As for me I do stock the basics you mention. Plus store bought canned items of things we use regularly, freeze-dried and dehydrated items in cans and pouches, MREs, meats in the freezer, home canned, and grow our own during the summer. I do not find rotating these items to be any hugely difficult task. I also see what other people recommend and modify that to suit our needs, tastes, and capabilities. How much you store and what is up to each individual or group. But don’t tell them they shouldn’t and actively discourage it. Unless it is something truly stupid or dangerous like building your own death star or planning to live only on vitamin supplements and butter bars. Food storage is a basic tenet of prepping/survivalism and if a person does not have that then they are as good as dead if something major happens.

          1. gonewiththewind

            There may be a huge discouragement campaign going on but I’m certainly not part of it. I’ve been a prepper longer than you’ve been alive and I’m an advocate of it.
            I was not playing the devil’s advocate Having just moved and having just moved 50 five gallon buckets about the same number of #10 cans and an uncounted number of canning jars full of food I am sooooo aware of how difficult it can be to manage a large cache of food. Something I think is worth thinking about before running out and buying all that food. I’m in the process now of using it and only replacing what I feel I don’t already have too much of.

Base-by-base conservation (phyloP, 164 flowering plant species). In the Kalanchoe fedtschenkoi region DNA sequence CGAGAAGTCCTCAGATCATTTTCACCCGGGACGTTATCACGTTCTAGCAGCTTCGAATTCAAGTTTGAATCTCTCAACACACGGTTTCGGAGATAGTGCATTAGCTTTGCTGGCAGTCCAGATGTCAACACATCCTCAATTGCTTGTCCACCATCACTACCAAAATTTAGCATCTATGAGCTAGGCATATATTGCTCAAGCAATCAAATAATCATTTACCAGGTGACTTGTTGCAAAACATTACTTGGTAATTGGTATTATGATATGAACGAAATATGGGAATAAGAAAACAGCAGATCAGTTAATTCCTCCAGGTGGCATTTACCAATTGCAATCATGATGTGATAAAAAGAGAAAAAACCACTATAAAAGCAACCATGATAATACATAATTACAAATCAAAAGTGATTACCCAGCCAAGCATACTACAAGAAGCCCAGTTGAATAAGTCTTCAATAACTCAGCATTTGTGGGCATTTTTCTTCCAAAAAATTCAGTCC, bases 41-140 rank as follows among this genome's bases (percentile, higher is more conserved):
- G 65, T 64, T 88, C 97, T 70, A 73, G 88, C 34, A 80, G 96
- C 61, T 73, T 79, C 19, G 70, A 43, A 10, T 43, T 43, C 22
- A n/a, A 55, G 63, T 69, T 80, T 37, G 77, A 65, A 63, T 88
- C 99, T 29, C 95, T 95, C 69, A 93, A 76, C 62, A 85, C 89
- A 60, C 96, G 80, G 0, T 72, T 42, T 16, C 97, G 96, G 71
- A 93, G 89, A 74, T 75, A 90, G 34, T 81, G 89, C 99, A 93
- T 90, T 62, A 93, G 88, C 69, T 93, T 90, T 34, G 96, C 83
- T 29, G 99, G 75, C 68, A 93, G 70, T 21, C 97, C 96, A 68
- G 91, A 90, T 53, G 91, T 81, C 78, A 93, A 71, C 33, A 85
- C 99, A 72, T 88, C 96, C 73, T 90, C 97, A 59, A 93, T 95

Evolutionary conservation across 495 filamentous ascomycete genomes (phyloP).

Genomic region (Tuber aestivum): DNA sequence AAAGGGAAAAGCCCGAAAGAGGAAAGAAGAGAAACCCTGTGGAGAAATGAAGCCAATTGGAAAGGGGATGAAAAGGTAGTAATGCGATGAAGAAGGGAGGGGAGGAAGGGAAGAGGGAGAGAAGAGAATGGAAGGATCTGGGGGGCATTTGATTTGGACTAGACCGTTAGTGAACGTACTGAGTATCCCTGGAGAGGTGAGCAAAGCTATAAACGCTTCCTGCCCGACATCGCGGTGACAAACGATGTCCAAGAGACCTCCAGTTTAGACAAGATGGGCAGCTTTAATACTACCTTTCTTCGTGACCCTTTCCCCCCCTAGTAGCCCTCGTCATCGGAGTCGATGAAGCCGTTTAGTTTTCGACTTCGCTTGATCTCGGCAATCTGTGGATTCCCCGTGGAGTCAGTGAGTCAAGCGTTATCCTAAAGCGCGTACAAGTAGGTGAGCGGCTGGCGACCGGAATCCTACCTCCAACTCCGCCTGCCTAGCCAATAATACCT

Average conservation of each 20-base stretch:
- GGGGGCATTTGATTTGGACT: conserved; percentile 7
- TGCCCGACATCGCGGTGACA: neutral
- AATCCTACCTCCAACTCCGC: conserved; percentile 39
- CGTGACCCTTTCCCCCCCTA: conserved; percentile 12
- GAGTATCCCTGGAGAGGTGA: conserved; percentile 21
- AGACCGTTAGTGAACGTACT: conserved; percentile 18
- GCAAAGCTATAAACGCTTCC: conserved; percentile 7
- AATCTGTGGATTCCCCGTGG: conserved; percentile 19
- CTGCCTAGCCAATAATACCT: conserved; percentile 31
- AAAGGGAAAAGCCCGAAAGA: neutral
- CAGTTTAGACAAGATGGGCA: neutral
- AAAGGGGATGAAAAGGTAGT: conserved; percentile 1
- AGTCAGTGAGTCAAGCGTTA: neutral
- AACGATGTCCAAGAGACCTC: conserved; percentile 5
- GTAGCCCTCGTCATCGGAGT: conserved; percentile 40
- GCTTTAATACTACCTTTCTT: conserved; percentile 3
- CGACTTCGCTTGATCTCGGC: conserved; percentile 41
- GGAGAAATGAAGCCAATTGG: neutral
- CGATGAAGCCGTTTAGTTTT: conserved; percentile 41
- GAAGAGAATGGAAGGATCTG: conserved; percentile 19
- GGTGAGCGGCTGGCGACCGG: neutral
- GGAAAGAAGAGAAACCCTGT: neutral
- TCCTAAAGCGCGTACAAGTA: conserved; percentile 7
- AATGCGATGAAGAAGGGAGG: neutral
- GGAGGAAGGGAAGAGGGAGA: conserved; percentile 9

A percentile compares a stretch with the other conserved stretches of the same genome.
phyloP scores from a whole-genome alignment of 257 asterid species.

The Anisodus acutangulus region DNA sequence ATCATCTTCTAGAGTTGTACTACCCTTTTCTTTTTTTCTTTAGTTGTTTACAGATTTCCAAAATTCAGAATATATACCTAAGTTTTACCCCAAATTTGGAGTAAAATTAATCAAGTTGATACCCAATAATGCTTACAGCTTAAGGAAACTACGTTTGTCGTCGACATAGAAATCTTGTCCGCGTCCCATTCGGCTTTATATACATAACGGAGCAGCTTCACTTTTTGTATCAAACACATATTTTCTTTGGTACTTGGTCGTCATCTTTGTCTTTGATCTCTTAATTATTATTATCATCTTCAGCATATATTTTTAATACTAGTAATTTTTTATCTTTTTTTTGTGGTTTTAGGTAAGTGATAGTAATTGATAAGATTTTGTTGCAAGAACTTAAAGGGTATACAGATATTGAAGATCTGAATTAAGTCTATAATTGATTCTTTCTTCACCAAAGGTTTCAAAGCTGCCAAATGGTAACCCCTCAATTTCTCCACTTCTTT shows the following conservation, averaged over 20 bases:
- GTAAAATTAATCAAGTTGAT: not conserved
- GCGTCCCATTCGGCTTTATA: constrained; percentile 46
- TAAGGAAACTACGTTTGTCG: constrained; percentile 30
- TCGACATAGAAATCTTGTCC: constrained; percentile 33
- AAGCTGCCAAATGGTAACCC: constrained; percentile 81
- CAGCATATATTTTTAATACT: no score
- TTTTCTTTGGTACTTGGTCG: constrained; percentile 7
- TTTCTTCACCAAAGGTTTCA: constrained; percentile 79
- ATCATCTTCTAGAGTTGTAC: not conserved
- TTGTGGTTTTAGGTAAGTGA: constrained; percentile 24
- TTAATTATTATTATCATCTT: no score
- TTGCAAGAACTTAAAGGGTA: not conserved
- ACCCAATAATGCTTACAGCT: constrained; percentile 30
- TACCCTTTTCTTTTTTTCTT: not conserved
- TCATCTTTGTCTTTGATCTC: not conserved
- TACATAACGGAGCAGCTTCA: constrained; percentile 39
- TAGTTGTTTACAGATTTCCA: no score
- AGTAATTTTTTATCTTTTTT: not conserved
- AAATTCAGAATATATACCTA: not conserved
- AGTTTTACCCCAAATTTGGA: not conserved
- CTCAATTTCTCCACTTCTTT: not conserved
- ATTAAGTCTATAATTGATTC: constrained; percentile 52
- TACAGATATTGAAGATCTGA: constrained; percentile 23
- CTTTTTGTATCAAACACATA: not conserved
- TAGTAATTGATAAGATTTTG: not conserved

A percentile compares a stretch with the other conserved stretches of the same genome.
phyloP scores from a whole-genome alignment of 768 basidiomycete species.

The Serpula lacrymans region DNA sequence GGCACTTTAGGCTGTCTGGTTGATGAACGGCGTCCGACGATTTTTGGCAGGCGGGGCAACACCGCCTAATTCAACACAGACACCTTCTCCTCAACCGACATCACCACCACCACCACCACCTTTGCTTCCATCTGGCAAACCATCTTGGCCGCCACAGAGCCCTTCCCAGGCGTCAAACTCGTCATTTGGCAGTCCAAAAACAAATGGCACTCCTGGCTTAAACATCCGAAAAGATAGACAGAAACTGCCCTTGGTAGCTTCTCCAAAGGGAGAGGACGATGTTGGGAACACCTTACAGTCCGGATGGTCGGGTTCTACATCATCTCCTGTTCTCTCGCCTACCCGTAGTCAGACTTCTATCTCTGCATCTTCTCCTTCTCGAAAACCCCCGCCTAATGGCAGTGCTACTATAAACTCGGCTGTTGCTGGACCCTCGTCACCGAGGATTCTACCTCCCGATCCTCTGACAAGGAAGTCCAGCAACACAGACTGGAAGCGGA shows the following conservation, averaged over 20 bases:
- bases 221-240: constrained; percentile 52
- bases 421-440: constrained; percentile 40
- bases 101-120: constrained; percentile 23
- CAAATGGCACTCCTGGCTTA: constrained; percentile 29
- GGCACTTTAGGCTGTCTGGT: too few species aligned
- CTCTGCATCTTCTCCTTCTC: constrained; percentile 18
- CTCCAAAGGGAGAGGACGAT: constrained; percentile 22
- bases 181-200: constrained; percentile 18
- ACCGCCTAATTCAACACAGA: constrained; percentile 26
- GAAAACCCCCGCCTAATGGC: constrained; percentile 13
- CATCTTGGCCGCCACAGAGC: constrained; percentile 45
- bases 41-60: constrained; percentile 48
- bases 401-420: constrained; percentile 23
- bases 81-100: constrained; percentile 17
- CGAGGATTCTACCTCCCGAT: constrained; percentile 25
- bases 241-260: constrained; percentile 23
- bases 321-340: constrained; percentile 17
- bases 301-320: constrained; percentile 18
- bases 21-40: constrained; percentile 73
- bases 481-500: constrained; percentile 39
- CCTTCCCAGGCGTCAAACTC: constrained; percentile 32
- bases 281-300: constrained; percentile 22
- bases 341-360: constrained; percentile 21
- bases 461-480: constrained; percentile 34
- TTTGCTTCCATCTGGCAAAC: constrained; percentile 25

I actually did mention canned food as in ” I have tried rotation of canned goods”. I have some 6 year old turkey that I canned. Love it but I worry every time I open some.

            “only mentioned it after being called out”! LOL Is that what you thought you were doing! I thought you were whining because someone on earth didn’t agree with you.

            I like rice and beans, in fact I love rice and beans. But I don’t eat them every night. My wife doesn’t like beans at all. So yes I expect that rice and beans will wear on us if that day ever comes.

            I have zero MRE’s. They are OK, kind of expensive and I would prefer my home canned food over MRE’s.

  4. Carter Henderson

    I believe a years supply of food is necessary for some people. As mentioned in the article some people are not ready for a hunting and gathering life style, as these skills are regularly practiced by few.

  5. gonewiththewind

    By popular request ;>) I am going to quickly describe a food storage idea that my family really likes. At tthanksgiving and Christmas the Winco usually has a sale on turkeys for $0.18 / lb if you buy $50 worth of food. We buy an extra turkey for these holidays and can them. What we have been doing is cooking them from frozen because it is so much simpler. This takes most of a day so after letting it cool for awhile we put in the fridge overnight. Next day cut all the meat off and put all the scraps and carcass into a large pot with 12 gallons of water and after bring to a boil let it simmer for at least 3 hours. The meat goes back into the fridge to wait. It is so much easier to remove all the meat from a cold turkey so it’s worth letting it refrigerate overnight. Once the broth is ready I filter it through cheese cloth. Get the pressure cooker going and fill (partially fill) about 7 quart jars with turkey meat and top off with broth. Can it according to your altitude etc. Usually there will be 7 quarts of turkey with broth and 3-5 quarts of broth which I can in the second batch. The broth makes awesome gravy and the turkey is enough for three meals for my wife and me and one and one half meals if any of our kids and their kids show up. It’s like thanksgiving whenever I open up one of these jars of turkey.
    I usually like to make mashed potatoes from my dehydrated potato stash. It’s fast, tastes good (especially with turkey gravy) and it helps me keep rotating my food storage.